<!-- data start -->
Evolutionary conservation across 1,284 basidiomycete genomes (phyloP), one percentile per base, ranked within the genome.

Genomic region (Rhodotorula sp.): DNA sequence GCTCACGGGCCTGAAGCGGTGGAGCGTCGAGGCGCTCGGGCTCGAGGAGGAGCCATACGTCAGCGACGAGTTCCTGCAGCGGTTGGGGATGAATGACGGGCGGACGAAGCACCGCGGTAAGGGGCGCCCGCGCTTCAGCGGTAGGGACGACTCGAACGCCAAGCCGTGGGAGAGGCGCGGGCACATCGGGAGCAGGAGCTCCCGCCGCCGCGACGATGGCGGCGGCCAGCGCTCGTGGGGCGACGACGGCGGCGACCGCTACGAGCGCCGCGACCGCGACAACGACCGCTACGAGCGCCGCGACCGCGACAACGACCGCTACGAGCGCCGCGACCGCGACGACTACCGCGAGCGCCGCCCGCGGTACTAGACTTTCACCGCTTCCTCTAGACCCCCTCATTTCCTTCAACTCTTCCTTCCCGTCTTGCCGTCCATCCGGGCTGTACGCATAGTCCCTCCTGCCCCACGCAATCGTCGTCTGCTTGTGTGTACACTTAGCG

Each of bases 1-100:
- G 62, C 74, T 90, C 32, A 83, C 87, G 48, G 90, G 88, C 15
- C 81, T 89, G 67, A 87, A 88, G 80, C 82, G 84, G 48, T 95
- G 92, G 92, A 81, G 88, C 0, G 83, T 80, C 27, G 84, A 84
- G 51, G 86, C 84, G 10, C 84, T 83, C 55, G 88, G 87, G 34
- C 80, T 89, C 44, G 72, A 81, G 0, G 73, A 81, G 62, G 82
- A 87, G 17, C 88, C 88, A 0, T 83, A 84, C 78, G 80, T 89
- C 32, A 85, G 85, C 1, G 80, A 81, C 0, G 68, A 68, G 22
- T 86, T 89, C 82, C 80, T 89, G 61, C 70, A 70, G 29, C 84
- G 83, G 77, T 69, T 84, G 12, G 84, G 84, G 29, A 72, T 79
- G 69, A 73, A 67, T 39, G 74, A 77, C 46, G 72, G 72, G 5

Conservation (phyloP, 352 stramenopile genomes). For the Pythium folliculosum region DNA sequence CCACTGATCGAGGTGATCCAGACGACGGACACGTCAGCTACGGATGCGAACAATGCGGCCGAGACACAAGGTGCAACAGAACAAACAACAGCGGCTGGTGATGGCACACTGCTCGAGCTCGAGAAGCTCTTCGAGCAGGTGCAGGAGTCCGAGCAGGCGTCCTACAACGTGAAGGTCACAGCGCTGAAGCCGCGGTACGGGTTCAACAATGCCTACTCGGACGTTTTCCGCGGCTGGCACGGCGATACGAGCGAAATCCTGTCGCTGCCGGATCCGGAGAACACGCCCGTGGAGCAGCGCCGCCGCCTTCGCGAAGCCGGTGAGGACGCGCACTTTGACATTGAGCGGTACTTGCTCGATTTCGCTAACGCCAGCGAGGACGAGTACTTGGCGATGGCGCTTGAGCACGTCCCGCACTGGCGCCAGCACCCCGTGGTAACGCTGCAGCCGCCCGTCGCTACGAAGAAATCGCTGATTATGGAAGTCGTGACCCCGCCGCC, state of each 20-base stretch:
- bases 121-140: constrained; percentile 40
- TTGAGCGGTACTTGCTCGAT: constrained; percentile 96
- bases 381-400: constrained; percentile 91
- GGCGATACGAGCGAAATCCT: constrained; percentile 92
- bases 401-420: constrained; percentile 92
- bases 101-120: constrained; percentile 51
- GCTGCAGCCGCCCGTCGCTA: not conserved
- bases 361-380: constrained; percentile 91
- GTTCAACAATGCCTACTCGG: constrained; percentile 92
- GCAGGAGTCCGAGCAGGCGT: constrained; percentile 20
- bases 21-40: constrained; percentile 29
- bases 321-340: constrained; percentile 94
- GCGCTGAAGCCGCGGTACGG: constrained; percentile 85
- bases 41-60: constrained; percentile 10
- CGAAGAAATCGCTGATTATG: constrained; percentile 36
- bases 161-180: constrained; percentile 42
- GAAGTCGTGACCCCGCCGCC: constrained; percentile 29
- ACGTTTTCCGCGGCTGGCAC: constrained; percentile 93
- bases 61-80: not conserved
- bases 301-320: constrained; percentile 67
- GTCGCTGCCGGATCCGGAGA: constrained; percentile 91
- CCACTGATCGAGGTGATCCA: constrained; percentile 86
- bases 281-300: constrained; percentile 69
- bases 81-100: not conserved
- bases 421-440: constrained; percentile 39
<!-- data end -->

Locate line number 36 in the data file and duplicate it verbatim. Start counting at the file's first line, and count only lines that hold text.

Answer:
- CCACTGATCGAGGTGATCCA: constrained; percentile 86